This picture represents a very charming and well known view in the Nottingham Castle grounds, showing the ascent from the Castle Green to the Terrace which commands such a glorious prospect of the vale of the Trent.
The history of Nottingham Castle is full of interest, but unfortunately very little of the medieval fortress remains visible. After a long history as a royal palace and garrison it eventually accomplished its final work when it was held by the parliamentarian forces under Colonel Hutchinson during the wars between King Charles and his parliament. At the conclusion of hostilities it was 'slighted', and its usefulness as a place of arms was destroyed in the year 1651. Before the outbreak of hostilities it had been granted by James I to the Earl of Rutland, and upon the Restoration it was inherited by the Duke of Buckingham who sold it in 1674 to the first Duke of Newcastle who at once commenced the erection of a great palace, the main portion of which remains to us today as Nottingham Castle Art Museum. The building was completed in 1679 and remained intact until 1831 when it was burned by the Reform Bill Rioters. The architecture details shown in this picture were part of the pleasure grounds of this Palace, and it is interesting to remember that it was completed in the same year that witnessed the passing of the Habeas Corpus Act.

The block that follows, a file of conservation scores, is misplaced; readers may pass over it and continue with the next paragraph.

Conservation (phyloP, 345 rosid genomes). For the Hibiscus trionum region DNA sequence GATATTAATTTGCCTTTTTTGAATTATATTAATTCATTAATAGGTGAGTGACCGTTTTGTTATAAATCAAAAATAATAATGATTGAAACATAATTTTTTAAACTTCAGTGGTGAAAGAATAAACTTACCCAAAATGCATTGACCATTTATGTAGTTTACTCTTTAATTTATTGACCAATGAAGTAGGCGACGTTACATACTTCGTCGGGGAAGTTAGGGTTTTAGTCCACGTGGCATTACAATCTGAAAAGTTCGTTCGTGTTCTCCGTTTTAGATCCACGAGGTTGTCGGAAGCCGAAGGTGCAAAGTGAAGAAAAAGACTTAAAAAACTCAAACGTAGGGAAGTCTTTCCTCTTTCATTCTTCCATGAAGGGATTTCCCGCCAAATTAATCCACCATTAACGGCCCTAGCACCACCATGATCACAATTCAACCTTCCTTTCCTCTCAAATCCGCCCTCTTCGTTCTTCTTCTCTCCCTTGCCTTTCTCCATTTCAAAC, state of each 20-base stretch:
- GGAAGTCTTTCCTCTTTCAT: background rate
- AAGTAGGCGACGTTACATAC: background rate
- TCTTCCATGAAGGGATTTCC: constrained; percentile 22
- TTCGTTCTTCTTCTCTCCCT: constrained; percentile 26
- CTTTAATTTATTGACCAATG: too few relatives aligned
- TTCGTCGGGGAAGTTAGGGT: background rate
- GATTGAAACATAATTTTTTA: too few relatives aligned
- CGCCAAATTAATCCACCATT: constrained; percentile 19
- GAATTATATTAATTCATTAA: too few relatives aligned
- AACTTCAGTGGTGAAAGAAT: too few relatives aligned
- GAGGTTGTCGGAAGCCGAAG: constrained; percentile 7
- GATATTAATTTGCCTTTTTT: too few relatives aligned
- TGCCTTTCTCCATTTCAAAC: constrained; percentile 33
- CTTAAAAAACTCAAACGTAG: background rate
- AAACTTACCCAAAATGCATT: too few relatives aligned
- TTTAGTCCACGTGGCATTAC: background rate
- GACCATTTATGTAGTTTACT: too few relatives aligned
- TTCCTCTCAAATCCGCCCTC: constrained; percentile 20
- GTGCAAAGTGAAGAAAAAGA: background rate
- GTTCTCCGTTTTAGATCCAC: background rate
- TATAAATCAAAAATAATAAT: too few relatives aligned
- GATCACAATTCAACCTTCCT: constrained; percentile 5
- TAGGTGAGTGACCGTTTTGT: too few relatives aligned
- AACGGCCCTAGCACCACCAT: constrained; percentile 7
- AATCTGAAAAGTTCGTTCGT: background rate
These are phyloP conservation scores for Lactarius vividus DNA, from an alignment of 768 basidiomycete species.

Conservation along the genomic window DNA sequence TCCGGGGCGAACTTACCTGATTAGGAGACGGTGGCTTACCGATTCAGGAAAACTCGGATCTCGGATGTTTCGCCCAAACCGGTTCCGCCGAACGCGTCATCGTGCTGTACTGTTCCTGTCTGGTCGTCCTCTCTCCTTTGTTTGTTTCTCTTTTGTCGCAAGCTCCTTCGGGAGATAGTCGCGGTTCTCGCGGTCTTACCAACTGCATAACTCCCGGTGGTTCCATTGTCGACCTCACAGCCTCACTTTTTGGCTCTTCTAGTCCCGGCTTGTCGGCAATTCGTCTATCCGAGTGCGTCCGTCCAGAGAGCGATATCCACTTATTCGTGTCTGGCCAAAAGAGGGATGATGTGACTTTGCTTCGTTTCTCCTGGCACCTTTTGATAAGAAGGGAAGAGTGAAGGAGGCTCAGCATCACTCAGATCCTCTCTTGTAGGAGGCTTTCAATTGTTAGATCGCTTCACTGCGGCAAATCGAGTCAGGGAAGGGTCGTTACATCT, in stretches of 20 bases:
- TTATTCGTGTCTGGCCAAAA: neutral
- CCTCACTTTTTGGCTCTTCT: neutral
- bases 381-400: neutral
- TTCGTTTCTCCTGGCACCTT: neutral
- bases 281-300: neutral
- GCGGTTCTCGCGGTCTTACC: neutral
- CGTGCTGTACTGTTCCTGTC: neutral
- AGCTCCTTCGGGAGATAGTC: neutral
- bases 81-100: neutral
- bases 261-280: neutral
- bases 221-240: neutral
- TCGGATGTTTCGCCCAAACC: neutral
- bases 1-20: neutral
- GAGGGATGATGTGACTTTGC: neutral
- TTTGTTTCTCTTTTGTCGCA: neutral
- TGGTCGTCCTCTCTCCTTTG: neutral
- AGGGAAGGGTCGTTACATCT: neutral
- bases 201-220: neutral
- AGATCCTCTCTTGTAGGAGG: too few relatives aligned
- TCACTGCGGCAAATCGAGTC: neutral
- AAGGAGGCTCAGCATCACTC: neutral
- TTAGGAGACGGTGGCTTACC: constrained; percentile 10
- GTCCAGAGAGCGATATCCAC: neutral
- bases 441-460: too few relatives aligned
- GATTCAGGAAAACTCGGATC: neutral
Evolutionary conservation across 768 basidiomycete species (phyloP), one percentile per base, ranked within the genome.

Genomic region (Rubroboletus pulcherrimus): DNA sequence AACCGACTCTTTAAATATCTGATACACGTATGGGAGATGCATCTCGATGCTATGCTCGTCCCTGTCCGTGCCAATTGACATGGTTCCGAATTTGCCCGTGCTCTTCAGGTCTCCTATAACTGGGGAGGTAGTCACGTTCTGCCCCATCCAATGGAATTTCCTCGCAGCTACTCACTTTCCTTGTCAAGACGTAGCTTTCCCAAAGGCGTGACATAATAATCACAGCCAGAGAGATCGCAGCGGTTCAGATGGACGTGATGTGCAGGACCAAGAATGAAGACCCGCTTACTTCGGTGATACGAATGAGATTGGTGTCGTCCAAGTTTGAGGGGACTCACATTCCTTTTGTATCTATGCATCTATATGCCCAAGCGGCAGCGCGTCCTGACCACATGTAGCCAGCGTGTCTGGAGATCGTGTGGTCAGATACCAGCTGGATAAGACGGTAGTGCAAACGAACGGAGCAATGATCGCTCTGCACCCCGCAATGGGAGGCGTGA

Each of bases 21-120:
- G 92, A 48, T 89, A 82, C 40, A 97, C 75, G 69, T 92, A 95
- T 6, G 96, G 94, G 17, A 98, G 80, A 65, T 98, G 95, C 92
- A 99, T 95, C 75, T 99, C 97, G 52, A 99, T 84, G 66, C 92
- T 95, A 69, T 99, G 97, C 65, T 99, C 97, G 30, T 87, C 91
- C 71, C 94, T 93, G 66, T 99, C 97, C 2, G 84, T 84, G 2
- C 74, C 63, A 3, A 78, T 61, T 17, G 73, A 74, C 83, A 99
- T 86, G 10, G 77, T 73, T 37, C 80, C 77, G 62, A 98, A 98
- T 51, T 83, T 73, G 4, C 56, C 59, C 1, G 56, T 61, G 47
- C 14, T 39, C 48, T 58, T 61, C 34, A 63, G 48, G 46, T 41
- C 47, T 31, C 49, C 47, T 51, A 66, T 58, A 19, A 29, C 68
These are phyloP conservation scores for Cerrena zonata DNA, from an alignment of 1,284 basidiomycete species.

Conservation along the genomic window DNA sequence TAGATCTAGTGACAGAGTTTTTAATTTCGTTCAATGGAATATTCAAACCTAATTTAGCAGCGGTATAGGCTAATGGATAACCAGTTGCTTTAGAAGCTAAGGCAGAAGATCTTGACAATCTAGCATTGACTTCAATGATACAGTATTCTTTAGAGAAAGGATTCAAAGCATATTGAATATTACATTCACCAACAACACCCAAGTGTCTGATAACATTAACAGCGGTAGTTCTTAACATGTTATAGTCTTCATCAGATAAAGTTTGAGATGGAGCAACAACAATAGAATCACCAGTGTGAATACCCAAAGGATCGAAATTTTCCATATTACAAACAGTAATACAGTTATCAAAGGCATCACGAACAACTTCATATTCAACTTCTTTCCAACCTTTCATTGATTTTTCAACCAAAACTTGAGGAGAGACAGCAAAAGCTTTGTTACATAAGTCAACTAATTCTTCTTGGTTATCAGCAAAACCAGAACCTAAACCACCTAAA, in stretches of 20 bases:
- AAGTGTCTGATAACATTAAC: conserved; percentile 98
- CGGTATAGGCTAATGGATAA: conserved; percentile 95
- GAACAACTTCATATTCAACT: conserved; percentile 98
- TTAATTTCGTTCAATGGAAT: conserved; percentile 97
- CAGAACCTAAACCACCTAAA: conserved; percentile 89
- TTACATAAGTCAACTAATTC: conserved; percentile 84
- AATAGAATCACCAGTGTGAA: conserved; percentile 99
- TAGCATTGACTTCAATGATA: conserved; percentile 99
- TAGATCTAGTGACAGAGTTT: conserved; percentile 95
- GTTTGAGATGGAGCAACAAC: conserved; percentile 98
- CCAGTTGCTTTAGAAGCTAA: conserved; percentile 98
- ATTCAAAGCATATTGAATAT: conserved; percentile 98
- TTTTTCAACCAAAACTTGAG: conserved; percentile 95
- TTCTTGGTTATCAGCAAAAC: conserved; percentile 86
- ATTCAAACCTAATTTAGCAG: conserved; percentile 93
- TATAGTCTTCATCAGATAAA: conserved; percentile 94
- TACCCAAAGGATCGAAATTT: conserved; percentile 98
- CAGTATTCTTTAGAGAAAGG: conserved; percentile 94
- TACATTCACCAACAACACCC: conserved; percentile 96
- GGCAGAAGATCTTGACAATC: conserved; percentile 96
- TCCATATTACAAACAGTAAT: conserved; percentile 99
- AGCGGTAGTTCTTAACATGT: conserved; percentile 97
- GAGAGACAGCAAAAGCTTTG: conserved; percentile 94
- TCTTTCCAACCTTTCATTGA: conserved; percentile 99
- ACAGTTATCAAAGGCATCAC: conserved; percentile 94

In 1875 the building was acquired by the Nottingham Corporation on a long lease and restored and remodelled to its present condition, after which it was opened in 1878 by the late King Edward and his Queen Alexandra.
Descriptive text taken from 'Nottingham Past and Present', published in 1926.
Another version of this image is NTGM013303.
Thomas William Hammond 1854-1935. Born in Philadelphia of Nottingham emigres, and orphaned at the age of four, he came to England with his younger sister Maria and lived for a short while with his grandparents in Mount Street. In 1868 age 14 he enrolled in the Government School of Art. On the 1871 census he is described as a lace curtain designer, and in 1872 he was awarded the 'Queen's Prize for a Design of a Lace Curtain'. Other prizes followed and in 1877 he was again awarded the Queen's Prize, this time for the design for a damask table Cloth.
Hammond was an indefatigable worker, and soon began to use his skills as a draftsman to record aspects of the changing town. He began showing his work at local venues in 1882 and in 1890 exhibited for the first time at the Royal academy. His real hobby was black and white sketching in charcoal. He drew about 350 pictures all together mainly scenes of a Nottingham he knew but which has largely passed away today.
Extracted from 'The Changing Face of Tom Hammond's Nottingham' by John Beckett which is the introductory essay in 'A City in the Making Drawings of Tom Hammond'.